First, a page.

The red (strong) spike around channel 9 is the SmartThings Zigbee (using Zigbee channel 20). Because you can’t change that, I’ve deliberately moved my Wi-Fi well away (it’s the lump that centers on channel 1). The other lump around channel 6 is my Arlo camera network. The only reason it looks so huge is because the base station is right next to my laptop.
The other green spike is the Zigbee used by the Microinverters on my solar panels.
It’s a real shame the SmartThings Zigbee channel isn’t right at one or other end of the 2.4GHz band, rather than (in my case) being quite near the middle. It would make it easier to avoid clashes with Wi-Fi networks.
Different individual SmartThings hubs are using different zigbee channels.
For the V1 hub, it was fixed at the time of manufacture and you couldn’t change it at all.
For the V2 hub, every time you do a full factory reset the zigbee channel gets reassigned randomly, but it might even reassign the one you just had, and you don’t get to specify what it should change to.
So if you’re willing to do a complete reset, you can just keep doing it until you get the zigbee channel where you want it to be. Good to know if you’re doing a complete rebuild, but otherwise probably not too useful.
But the main point is that where your ST zigbee transmission is might be very different from where another SmartThings hub is.
I’ve often heard it said that the V2 hub picks a channel at boot time, but I don’t believe it’s true. If I sit an AP next to mine, blasting away on channel 9 it still boots with ZigBee channel 20 every time. Even if I do a full reset. I’ve done that several times now,
Has anyone ever actually seen their ZigBee channel change?
As for tools, I’m a long time supporter of metageek’s wi-spy tools, and wrote one of the first reviews of their stuff. In this instance I was using the tiny dongle that comes with inSSIDer Office. http://www.metageek.com/products/inssider/
@slagle has said that it will, but you can’t just reboot, you have to do a full factory reset. Otherwise it would change every time you took it off power, which it definitely doesn’t. Factory reset requires removing the location all together.
It’s fixed for hub V1. For hub v two, if you know that you have that option and you’re setting up a brand-new hub, you might want to repeat the process a couple of times in order to get your preferred zigbee channel. So I can see people doing it in some situations.
But it’s certainly not something that someone with an established account is likely to want to do unless they run into some major issue like a new neighbor with Wi-Fi on a new channel causing a lot of problems.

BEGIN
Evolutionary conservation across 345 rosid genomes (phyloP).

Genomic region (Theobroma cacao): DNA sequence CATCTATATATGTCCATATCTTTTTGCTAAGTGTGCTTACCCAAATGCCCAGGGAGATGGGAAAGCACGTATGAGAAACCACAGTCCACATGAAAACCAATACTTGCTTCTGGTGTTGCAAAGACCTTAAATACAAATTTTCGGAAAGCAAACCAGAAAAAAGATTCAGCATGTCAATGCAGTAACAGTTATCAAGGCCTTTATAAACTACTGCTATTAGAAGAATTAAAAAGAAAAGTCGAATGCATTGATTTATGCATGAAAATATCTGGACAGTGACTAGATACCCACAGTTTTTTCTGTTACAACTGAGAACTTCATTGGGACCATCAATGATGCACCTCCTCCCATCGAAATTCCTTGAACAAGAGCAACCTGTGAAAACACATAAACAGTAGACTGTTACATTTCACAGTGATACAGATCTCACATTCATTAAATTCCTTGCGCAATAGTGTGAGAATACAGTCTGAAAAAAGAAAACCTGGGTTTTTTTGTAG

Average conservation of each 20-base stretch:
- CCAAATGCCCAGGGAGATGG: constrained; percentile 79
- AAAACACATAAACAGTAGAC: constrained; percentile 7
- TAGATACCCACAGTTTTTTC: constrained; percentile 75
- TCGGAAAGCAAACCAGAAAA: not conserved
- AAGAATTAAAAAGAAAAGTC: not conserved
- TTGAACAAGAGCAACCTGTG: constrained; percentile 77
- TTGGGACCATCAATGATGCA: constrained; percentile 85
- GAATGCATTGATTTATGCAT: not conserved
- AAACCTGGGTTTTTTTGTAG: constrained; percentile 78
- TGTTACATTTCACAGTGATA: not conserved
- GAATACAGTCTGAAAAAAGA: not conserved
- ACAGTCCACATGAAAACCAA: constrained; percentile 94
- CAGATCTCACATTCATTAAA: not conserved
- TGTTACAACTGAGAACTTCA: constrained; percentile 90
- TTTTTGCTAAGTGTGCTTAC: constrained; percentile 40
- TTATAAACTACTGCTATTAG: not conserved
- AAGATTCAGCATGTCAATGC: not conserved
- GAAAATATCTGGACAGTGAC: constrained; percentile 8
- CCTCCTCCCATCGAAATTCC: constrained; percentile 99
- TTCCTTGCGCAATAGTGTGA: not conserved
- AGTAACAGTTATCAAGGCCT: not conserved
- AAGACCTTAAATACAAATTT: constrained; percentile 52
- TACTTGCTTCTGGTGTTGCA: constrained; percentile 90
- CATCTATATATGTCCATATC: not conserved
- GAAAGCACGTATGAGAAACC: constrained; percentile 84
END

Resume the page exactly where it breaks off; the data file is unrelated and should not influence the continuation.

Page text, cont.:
I still have a v1 hub setup but will probably upgrade to a v2 hub in a few weeks, might move it around a little, etc. I’ve only used the free version of inssider before. Does the ST hub report which zigbee channel it’s using or do I have to use dedicated software to get this kind of spectrum analysis?
Hops. Z wave, including zwave plus, is limited to a maximum of four hops, while zigbee home automation (which is the profile that smartthings uses) can do 15 into the hub and another 15 out. So if you need to get around architectural barriers in a particular building, or you’re trying to get across the yard into an outbuilding, you may have a lot more options with Zigbee.
zigbee power utilization is still a little bit better even than zwave plus, giving you somewhat longer battery life. From a consumer point of view this is most obvious in somewhat higher sensitivity or shorter reporting times for battery operated devices, because you don’t have to worry about running the battery down quite as quickly. Many community members in these forums, for example, report that they get the best responsiveness from the zigbee motion sensors.
maximum devices. Z wave has a hard stop at 232 devices, including the hub. Zigbee can handle many more. This is one of the main reasons why most smartbulbs use zigbee rather than Zwave.
network efficiency. This is getting down into very technical issues, but zigbee is just a little more efficient. You can see that even with just a network heal. Many manufacturers suggest a practical limit not of 232 Z wave devices on the network, but something closer to 150, just because you can’t get the Z wave repair to ever finish otherwise. zigbee handles neighbor tables differently and more efficiently so again, it can just handle a lot more devices.
transmission efficiency. zigbee is somewhat better transmitting through rain or snow or humidity than Z wave, which is why so many devices designed for outdoor deployment use zigbee.
That’s not to say that zwave doesn’t have its own strengths. It does. In particular, the fact that WiFi can interfere with zigbee but doesn’t with zwave is a big deal, particularly for a fixed location devices like door locks and light switches. Especially if they’re being deployed by a DIY person who doesn’t have any network mapping tools available.